Dye-sensitized solar cells (DSSCs), invented by Michael Grätzel and Brian O’Regan in 1991, are recognized as a cost-efficient alternative to traditional photovoltaic cells. Typically, they are based on n-type semiconductors (e.g. TiO2) as the anode where the light energy is harvested. More recently, researchers have introduced the reverse type of solar cell, where p-type semiconductors (e.g. NiO) act as a light-harvesting cathode. N- and p-type semiconductors are doped with small amounts of negative or positive charge carriers, respectively. In DSSCs, the organic dye molecule takes over the function of doping, injecting electrons or holes, respectively, into the semiconductor material.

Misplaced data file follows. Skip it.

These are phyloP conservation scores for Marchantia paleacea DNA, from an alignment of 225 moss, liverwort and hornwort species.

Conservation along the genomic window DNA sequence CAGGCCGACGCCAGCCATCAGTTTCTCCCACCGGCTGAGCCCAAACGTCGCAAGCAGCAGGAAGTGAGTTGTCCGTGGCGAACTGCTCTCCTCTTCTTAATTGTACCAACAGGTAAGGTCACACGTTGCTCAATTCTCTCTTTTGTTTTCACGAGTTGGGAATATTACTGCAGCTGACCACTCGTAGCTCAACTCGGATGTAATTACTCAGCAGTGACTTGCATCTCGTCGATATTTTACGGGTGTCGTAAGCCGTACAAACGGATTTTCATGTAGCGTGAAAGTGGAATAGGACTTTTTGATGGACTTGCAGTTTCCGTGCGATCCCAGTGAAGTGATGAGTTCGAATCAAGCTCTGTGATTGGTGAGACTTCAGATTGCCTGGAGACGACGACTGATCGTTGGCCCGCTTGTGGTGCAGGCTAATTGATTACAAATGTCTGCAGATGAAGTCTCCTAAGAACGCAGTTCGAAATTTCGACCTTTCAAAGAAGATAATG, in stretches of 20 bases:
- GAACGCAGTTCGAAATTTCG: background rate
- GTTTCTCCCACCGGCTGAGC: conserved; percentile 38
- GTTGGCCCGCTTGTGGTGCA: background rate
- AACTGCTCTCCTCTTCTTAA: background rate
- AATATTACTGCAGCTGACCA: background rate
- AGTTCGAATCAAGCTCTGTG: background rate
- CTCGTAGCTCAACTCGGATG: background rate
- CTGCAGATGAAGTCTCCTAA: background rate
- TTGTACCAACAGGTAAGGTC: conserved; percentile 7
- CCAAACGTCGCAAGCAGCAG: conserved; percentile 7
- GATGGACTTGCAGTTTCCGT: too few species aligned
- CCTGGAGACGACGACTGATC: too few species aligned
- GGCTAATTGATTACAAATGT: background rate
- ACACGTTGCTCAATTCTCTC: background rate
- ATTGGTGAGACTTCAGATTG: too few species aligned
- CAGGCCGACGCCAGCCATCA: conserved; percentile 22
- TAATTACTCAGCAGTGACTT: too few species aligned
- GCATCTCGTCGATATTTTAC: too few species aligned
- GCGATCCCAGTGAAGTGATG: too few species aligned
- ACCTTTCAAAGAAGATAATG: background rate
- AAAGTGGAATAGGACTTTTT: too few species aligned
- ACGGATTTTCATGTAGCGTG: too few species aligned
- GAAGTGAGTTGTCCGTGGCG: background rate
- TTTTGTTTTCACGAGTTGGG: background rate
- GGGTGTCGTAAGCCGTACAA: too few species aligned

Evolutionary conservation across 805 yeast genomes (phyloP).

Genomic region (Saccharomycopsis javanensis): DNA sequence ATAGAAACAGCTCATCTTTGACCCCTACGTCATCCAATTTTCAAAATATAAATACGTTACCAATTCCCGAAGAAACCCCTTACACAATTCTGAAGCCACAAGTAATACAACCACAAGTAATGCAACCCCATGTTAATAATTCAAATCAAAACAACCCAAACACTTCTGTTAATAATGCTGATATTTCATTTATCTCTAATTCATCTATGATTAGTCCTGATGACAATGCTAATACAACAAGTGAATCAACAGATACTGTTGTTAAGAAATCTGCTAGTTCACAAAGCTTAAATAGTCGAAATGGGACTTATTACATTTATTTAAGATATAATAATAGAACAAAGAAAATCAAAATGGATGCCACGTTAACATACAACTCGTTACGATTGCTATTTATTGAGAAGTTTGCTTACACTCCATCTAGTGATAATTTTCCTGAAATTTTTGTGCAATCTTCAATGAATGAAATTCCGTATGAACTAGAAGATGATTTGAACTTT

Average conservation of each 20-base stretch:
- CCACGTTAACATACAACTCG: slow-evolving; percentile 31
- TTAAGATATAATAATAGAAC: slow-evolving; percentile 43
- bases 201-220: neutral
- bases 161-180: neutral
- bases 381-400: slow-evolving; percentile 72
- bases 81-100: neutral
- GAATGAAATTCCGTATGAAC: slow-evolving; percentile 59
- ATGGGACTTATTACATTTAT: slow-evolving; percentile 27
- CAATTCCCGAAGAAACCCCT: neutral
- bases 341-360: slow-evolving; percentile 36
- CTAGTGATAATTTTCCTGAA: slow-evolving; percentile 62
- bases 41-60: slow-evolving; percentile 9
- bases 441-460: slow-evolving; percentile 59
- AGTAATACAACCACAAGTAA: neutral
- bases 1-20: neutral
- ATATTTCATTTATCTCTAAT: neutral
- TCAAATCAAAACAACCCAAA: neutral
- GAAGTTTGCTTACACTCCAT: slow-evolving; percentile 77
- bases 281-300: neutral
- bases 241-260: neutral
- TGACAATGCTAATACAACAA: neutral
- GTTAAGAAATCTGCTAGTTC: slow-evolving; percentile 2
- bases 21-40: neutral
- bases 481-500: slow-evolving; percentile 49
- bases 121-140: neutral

Now the group of Licheng Sun and Anders Hagfeldt at the Royal Institute of Technology at Stockholm , Sweden , have more than doubled the efficiency of p-type semiconductor DSSCs, opening up the prospect of using them in tandem with the traditional Grätzel cell, i.e. in an arrangement where both electrodes contribute to the conversion of solar energy.
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